Creative Contrasts Up the Intrigue in South Beach

A South Beach penthouse goes to extremes with a classic black and white palette


“It was like: ‘Eureka!’” says  interior designer Michael Dawkins about his client and their meeting of the minds. “We both have a passion and an appreciation for a subtle, quiet, monochromatic environment. We wanted to do a clean and modern [design] but not cold. It had to be very sophisticated.” 

Dawkins was originally slated to redesign only the master bedroom and closet of this 4,500-square-foot South Beach penthouse. But once the homeowners saw his potential and vision, Dawkins was soon gutting the entire space and adjusting the floor plan for a more cohesive flow and better symmetry. 

Dawkins met the client several years ago in his New York showroom. But recently, they decided it was time to call on Dawkins to breathe new life into their South Beach penthouse. “It’s a slightly older building, and I feel it has character. It would be equivalent of a pre-war building in New York City. It has great architectural bones,” says Dawkins. “It was by any standards already a beautiful penthouse, with these magnificent views. But it had a very warm and cozy feeling that the client was ready to depart from.” Completed in 2021, the project took eight months and now boasts a serene, monochromatic vibe. 

Dawkins studied interior design and architecture, but for many in-the-know, his name is synonymous with jewelry design—having sold his collections at the likes of  Neiman Marcus, Saks Fifth Avenue, Bergdorf Goodman, and even QVC. This influence—especially in the use of metal—is on display throughout the penthouse. “The reflective quality [of the metals we used] balances very nicely to the textures such as in the fabrics and the raw wood floor,” Dawkins says. “It’s a fine balancing act—just enough of each element, pulled together.”

The ambience of the modern monochromatic interior is amplified by the lighting sources Dawkins chose. Although understated, the lighting plan creates depth and mystery. Most of the rooms feature trimless fixtures that can be rotated to spotlight different vignettes or create distinct moods. “I lay it out to highlight the individual pieces of art and furniture, leaving a good combination of dark or dead space while illuminating spots,” says Dawkins.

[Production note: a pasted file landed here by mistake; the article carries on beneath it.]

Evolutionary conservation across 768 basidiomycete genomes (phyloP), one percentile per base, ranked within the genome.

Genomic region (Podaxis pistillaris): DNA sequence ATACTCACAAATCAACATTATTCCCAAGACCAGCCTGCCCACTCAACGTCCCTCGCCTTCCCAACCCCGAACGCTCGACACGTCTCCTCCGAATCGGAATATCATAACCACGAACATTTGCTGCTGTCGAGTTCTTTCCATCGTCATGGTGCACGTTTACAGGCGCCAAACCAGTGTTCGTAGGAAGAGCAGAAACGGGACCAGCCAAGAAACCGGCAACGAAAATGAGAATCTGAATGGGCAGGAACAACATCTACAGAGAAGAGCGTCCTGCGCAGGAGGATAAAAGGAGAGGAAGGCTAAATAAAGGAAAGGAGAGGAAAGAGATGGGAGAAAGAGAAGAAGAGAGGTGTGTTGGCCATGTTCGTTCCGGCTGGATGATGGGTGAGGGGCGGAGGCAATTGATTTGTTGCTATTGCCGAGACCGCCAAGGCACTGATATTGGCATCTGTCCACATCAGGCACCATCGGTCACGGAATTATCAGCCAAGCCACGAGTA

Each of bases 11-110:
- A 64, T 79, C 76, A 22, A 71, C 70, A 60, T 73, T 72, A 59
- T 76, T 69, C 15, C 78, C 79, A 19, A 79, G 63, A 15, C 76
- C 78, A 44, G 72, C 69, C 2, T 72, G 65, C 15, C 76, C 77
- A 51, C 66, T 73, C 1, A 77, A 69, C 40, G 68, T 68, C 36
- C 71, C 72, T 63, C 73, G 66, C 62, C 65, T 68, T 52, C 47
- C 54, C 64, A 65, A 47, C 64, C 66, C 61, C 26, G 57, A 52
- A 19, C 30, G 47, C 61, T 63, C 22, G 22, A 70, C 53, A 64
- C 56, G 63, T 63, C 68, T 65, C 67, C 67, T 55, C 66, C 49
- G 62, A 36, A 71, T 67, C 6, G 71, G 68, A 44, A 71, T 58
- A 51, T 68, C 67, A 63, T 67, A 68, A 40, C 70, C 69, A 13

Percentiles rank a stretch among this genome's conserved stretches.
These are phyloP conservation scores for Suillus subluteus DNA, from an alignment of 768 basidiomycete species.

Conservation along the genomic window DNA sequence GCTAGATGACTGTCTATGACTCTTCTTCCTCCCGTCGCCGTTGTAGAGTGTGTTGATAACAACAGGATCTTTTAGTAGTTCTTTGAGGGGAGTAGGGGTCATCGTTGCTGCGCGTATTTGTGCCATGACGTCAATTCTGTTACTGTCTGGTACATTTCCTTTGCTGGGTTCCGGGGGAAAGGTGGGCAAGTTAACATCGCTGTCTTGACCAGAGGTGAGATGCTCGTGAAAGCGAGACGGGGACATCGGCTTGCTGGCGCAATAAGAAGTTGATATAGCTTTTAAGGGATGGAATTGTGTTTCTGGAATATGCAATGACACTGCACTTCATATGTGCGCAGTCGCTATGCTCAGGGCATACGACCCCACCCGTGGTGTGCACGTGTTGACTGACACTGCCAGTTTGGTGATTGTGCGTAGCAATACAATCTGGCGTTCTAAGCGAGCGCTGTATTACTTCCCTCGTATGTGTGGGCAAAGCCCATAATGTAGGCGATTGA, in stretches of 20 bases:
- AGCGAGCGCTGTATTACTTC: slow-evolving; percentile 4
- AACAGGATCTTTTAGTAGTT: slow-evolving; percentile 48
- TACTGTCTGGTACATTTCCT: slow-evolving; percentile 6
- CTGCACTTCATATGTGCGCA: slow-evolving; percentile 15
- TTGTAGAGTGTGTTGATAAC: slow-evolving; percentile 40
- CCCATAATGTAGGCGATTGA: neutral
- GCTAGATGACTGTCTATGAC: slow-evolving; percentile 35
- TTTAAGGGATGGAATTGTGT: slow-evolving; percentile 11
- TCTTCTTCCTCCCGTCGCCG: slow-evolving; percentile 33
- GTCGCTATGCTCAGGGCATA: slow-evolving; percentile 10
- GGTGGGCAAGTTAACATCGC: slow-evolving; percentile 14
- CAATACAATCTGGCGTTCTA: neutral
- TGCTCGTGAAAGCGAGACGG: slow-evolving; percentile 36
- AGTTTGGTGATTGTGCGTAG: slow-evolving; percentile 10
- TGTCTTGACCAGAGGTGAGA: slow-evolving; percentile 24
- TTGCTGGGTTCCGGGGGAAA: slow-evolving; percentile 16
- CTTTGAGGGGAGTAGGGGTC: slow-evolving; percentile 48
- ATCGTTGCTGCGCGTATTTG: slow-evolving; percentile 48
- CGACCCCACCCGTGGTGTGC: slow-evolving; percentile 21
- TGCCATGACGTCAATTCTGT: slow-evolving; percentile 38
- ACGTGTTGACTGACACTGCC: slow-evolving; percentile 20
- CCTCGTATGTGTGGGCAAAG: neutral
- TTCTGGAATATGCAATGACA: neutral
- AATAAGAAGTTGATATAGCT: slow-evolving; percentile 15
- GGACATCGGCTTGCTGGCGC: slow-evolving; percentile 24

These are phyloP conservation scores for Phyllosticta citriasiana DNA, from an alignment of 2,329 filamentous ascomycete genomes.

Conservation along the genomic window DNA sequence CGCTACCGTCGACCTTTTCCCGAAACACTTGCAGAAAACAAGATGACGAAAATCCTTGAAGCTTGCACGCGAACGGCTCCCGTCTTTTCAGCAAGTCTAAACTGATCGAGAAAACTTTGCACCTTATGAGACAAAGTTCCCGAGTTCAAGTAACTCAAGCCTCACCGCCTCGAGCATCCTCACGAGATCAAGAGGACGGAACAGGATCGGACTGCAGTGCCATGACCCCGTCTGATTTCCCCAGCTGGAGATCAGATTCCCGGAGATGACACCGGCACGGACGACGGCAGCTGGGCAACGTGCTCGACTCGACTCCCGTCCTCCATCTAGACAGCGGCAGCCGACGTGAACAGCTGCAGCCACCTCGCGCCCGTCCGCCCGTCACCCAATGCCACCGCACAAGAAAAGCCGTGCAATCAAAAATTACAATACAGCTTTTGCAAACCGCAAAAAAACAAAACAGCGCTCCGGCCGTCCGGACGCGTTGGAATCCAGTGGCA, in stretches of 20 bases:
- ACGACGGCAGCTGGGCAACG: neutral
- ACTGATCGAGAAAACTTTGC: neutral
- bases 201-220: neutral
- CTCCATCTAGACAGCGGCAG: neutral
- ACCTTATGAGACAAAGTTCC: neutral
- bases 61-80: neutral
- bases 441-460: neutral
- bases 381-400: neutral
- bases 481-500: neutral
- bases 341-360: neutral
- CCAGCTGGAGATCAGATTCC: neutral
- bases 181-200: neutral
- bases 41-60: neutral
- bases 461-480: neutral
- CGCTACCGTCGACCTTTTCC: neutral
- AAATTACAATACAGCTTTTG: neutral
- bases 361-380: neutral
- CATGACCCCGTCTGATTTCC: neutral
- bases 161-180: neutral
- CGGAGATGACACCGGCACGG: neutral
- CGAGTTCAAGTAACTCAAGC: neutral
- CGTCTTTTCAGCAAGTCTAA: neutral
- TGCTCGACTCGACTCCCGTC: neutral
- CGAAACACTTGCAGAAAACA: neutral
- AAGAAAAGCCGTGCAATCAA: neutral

Also playing a key role in Dawkins’ design was the client’s personal art collection. Dawkins helped the homeowners select artwork best suited for the space, and then he built the design around the statement pieces they selected. The artwork is further elevated by the use of a sleek reglet instead of a traditional baseboard. “We lifted all of the walls, and this [divide] provides a clean, gallery feeling,” he says.  

In the main living area, Dawkins designed a symmetrical layout with three distinct seating areas—allowing the couple to have an intimate feel when it’s just the two of them. When they entertain, there’s ample space for them to spread out with their guests. The furniture pieces used throughout the penthouse—like the two shelter sofas in the living room—are from Dawkins’ own furniture collection, custom-made in Miami and upholstered in performance fabric. 

While the penthouse’s terraces are not all connected, the space has 360-degree views. The separate terraces each offer distinct views: ocean, city, and bay. In addition, most of the windows are floor-to-ceiling—making the outdoors part of the room and offering a sea of blues and greens against the black and white design. “To me, that view, plus people and flowers, and you’ve got enough color and pattern for each room.” 

Story Credits:

Interior Design by Michael Dawkins, Michael Dawkins Home, Miami, FL

Text by Lola Thélin

Photography by Craig Denis, Miami, FL

Open to see Interior Design Sources:


Items listed below available at DAWKINS, New York, NY, and Michael Dawkins Home, Miami, FL unless otherwise noted.

Living Room

Club chairs and ottoman – Louise 

Round side tables – Miles 

Sofa – Ester 

Sofa console – Libby  

Root cocktail table – Blackened 

Black accent tables – London 

Dancing people artwork – Robert Longo

Double circle sculpture 

Artistic lighting tripod – Mariano Fortuny

Area rug – Criss Cross 


B/W wing chairs – Quilted Arabica 

Wall shelves – Cubed 

Bar/Entertainment Area

Sectional and ottoman – Model One 

Twin side table – Miles 

Bar stools – Skram

Accessories – Chrome Tangle

Artwork – Venet Bernar

Area rug 

Dining Room Vignette

Host chairs – Sophia 

Side chairs – Fabienne

Chandelier – Bomma

Plus-sign artwork – Scott Kilgour

Abstract artwork – Tom Wesselmann

Master Closet

Cabinetry designed by Boffi, Miami, FL 

Fabricated by Molteni & C, Miami, FL

Round table – Ralph Lauren, Miami, FL

Master Bedroom

Bed – Claridge

Sofa – Claridge

Console – Miles 

Nightstand – Ted 

Accessories – Lasso On Stand


Glass panel doors designed by Michael Dawkins Home, Miami, FL

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